No, Segregationists Weren't the Driving Force Behind School Choice.

Author:Magness, Phillip W.

PUBLIC SUPPORT FOR school vouchers is on the rise, with 58 percent of respondents in a 2019 Education Next survey favoring the policy. Within the Democratic Party, opinions tend to split along racial lines: Most African-American and Hispanic Democrats support vouchers and charter schools, while most white Democrats oppose them. Indeed, the beneficiaries of currently existing voucher programs draw disproportionately from historically disadvantaged communities. Programs such as the Florida Tax Credit Scholarship draw some 70 percent of their participants from African American and Hispanic households, and studies from several cities--Cleveland, Milwaukee, Washington--suggest that voucher systems improve racial diversity.

These trends have spawned something of an existential crisis among teachers unions. As a result we have texts like Overturning Brown, in which attorney Steve Suitts aims to rebrand the entire school choice movement as a surreptitious attempt to reimpose racial segregation. Suitts once wrote a book that bent over backward to absolve the New Deal-supporting Supreme Court Justice Hugo Black of his youthful membership in the Alabama Ku Klux Klan; now he has written a book that bends over backward to do the reverse to school choice.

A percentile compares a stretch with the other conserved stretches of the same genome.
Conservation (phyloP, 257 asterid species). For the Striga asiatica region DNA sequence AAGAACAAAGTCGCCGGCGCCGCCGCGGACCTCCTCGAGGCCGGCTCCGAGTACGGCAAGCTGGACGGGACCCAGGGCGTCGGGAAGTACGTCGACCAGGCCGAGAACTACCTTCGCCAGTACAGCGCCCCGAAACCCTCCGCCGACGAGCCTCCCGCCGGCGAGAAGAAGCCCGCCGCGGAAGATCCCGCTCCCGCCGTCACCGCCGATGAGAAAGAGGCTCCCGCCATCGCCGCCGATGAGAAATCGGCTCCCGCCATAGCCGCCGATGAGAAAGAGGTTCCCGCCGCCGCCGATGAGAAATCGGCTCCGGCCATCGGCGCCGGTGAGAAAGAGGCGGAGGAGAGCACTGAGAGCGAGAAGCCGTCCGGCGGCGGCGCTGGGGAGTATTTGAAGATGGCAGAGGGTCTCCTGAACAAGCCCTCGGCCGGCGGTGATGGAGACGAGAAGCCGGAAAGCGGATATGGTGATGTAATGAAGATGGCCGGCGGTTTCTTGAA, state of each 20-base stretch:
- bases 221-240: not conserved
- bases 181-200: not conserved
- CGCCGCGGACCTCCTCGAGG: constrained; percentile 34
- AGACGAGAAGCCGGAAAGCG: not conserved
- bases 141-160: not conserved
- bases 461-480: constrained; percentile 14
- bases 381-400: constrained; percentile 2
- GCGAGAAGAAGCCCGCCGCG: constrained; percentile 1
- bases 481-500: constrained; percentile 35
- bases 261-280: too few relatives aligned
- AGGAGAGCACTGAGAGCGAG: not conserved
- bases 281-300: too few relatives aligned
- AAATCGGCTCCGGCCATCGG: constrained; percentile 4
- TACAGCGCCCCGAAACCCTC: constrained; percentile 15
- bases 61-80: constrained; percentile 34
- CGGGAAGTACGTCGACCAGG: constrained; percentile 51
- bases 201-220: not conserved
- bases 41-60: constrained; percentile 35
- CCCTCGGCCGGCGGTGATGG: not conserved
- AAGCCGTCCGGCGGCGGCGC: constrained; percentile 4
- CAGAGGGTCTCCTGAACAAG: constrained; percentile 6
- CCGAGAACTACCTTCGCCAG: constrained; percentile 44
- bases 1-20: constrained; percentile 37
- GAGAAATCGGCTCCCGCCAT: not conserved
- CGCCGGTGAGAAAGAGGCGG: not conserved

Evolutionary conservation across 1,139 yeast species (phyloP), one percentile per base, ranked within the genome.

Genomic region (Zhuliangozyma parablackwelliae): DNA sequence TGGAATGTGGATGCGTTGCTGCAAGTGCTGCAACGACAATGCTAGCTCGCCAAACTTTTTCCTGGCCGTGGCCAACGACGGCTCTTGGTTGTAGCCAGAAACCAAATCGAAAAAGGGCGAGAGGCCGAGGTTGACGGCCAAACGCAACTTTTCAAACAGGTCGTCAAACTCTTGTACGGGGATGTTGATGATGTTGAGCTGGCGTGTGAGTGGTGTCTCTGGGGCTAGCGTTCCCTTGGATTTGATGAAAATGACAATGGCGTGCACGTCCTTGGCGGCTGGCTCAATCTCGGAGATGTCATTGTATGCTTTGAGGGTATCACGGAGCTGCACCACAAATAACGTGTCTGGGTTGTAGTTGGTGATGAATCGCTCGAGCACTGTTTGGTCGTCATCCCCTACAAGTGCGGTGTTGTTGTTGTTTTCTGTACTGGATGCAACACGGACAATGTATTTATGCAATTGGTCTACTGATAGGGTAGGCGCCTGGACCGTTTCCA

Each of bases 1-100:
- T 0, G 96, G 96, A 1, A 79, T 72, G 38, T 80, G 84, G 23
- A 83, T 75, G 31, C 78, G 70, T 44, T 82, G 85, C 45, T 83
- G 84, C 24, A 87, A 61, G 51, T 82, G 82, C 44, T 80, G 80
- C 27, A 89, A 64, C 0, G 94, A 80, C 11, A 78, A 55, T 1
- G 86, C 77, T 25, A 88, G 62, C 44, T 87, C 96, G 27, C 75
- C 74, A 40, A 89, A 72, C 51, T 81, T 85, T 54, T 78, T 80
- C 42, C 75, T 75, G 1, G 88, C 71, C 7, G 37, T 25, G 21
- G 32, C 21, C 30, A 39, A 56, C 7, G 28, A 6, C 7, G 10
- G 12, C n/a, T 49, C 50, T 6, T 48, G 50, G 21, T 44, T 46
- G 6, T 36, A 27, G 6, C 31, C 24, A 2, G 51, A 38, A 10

Suitts begins with a kernel of historical evidence. In the immediate aftermath of Brown v. Board of Education, several Southern states attempted to circumvent the desegregation order by shuttering their public schools. They often paired this approach with subsidies for white children to attend private "segregation academies" byway of private donations, preferential tax credits, public tuition grants, and similar voucher-like mechanisms. In Suitts' mind, this episode indelibly stains school choice with a segregationist legacy, no matter the modern movement's intentions or outcomes.

Apart from its underlying genetic fallacy, this is an exceptionally flimsy origin story for school choice. More than a century before Brown, such liberal theorists as Thomas Paine, Adam Smith, and John Stuart Mill sketched out precursors to the modern voucher concept. The policy's earliest practical examples can be traced to the still-existent town tuitioning systems of rural New England, implemented in the decades after the Civil War.

To build a link to segregation, Suitts must ignore these precursors and instead focus on the timing of an influential 1955 article on the economics of school competition by Milton Friedman...

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